Bob Unruh uses a Sept. 1 WorldNetDaily article to serve up a bit of concern trolling from a "family group" that merely wants to hate gays.
Unruh writes about a purported epidemic of "lesbians attacking lesbians," and quotes Diane Gramley, president of the American Family Association of Pennsylvania, asking why these aren't being charged as hate crimes.
In fact, the three cases of "lesbians attacking lesbians"cited by Unruh appear to instances of domestic violence, not anti-gay hate crimes.
Unruh then brings on anti-Kinsey fanatic Judith Reisman to spout unsupported claims:
Judith Reisman, author of "Sexual Sabotage: How One Mad Scientist Unleashed a Plague of Corruption and Contagion on America," told WND her studies of sexual deviancy over the decades has confirmed that "gay-on-gay" battery actually is common.
"Indeed, it is statistically more significant than is heterosexual battery – that is often triggered by repressed memories of pederastic sex abuse," she said.
"My interviews with recovering homosexuals and those still in the 'life' confirm early sexual abuse as a motivating factor in their resulting homosexuality. This bitter background of betrayal supports a higher rate of same sex battery than is found in marital violence.
"This is especially true in lesbian relations. My in-depth interviews with lesbians confirm the data on their high incest rate – much more so than among male homosexuals," she continued. "The claims of low reporting due to police hostility means the high level of same sex violence is drastically underreported by male and female homosexuals."
Reisman went on to portray a book "Men Who Beat the Men Who Love Them," as describing "the commonality of homosexual and lesbian battery as reflecting a generally violent lifestyle." In fact, the book appears to do no such thing -- rather, it merely focuses on the then-taboo issue (at the time of its 1991 publication) of domestic violence in gay relationships, and Reisman offers no evidence that violence in gay relationships is any more "common" than in heterosexual relationships, let alone endemic to the lifestyle. Indeed, the authors, David Island and Patrick Letellier, write:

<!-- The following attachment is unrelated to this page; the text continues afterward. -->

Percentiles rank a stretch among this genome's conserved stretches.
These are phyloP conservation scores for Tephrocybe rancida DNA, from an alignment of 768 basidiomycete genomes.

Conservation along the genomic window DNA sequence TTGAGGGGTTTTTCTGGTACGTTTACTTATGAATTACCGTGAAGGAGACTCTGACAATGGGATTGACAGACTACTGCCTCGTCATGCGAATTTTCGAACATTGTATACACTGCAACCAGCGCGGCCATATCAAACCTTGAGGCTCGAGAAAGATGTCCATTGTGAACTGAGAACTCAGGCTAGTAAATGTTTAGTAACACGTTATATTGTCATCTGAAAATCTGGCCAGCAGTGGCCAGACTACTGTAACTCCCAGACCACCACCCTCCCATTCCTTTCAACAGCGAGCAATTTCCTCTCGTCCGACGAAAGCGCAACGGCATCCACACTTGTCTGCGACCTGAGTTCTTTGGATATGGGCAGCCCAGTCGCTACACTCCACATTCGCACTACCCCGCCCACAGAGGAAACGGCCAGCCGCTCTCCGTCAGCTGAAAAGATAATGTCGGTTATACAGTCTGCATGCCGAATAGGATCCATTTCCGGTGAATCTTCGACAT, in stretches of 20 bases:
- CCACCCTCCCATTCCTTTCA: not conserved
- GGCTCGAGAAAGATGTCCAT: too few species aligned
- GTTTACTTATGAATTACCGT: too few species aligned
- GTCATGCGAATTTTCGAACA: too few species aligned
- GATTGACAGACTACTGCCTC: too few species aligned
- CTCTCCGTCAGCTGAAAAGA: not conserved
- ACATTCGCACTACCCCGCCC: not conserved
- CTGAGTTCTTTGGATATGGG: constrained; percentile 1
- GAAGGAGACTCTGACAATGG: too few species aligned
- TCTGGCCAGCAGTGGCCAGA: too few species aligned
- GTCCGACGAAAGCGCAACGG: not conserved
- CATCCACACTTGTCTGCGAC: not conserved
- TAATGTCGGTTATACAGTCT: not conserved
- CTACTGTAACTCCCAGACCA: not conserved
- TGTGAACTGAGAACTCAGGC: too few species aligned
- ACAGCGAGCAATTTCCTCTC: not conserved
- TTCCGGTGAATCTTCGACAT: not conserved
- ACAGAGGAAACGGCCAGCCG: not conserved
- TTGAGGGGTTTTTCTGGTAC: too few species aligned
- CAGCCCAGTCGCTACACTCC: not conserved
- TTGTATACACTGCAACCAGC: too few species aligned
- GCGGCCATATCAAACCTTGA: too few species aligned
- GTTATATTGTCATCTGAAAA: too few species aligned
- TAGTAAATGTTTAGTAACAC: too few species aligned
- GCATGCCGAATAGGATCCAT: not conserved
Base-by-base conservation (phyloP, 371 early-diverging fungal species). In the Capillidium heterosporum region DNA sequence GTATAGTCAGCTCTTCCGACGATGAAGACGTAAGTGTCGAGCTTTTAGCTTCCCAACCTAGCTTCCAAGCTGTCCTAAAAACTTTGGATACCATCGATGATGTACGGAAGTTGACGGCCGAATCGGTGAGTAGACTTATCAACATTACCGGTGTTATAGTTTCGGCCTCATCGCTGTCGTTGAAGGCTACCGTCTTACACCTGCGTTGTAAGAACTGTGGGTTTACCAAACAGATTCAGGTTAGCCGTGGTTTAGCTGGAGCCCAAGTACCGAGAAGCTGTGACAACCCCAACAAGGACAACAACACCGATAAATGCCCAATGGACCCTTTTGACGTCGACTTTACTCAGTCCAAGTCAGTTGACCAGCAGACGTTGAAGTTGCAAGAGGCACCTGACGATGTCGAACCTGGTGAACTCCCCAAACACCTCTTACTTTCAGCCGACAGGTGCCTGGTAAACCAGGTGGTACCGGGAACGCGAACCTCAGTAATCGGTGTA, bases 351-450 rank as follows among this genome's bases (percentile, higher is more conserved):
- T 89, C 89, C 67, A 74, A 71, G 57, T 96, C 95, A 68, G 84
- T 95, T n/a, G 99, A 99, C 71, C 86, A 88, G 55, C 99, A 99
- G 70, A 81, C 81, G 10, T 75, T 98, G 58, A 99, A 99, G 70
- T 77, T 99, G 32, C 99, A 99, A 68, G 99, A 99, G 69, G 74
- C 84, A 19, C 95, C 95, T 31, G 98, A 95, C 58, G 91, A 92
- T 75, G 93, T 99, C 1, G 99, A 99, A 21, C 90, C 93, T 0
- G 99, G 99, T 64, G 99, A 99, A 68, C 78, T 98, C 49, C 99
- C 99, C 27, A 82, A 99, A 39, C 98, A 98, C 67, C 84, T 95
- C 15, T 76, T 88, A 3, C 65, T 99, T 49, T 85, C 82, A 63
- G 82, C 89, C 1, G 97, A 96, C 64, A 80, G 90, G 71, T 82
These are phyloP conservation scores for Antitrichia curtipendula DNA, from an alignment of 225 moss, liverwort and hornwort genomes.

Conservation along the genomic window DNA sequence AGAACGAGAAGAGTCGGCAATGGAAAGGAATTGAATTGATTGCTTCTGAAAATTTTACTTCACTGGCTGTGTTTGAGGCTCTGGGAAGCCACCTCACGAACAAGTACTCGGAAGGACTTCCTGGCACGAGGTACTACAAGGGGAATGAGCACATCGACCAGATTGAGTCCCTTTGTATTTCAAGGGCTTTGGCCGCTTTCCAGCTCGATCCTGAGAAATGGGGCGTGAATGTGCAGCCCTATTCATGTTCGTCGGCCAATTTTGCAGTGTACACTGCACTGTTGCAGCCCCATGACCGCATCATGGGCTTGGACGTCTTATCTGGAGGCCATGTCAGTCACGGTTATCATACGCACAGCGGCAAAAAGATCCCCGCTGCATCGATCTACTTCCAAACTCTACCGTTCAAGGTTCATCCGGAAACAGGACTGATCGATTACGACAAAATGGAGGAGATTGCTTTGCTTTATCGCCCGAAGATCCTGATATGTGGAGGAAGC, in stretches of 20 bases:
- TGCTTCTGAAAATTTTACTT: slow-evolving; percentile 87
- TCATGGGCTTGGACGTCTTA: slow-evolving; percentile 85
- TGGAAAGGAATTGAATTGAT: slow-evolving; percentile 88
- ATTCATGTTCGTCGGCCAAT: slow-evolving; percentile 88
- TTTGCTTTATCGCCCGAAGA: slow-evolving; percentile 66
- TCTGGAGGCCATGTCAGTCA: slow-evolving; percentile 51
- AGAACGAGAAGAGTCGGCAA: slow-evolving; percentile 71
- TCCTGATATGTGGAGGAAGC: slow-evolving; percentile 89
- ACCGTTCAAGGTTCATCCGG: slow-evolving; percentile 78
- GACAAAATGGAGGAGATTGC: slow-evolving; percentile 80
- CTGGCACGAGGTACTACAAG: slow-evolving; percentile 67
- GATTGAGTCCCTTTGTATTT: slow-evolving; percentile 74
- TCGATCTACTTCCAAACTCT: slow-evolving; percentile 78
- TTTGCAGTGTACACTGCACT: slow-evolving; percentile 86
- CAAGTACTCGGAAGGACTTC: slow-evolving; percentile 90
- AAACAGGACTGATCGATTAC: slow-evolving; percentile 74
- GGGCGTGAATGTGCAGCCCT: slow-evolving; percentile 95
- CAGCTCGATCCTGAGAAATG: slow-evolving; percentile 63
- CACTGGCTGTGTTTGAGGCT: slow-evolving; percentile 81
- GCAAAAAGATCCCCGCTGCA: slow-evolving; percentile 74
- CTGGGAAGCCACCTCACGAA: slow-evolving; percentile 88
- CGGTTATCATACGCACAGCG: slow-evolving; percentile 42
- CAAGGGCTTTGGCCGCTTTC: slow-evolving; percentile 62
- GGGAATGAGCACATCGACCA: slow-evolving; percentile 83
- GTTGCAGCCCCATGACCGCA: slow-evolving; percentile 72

This book marks agurning point in the movement ot stop gay men's domestic violence. As a community, we must wake up, learn about domestic violence occuring in our midst, unambiguously condemn it, and state to work to eradicate it. We must end the violence.
This book, paradoxically, validates gay relationships and gay coupling by demonstrating through an intelligent analysis of this problem taht gay men are subject to the same problems that heterosexuals are. The time has come for a book written by gay men that gakes gay coupling seriously, while at the same time forthrightly examining the severe problem of domestic violence without blaming thte dominant, homophobic, and homohating culture for it.
Needless to say, Reisman blames all of this on Alfred Kinsey, and Reisman just happens to have written a new smear book about him.
Unruh, meanwhile, just can't stop lying about the hate-crimes bill:
The Hate Crimes Act, signed into law in 2009 by Obama, was dubbed by its critics as the "Pedophile Protection Act" after an amendment to explicitly prohibit pedophiles from being protected by the act was defeated by majority Democrats. During congressional debate, supporters argued that all "philias," or alternative sexual lifestyles, should be protected.
In fact, as we detailed, since the federal government's definition of "sexual orientation" already excludes pedophilia and the other "philias" Unruh is hinting at, the amendment was redundant, and the law does not protect pedophilia.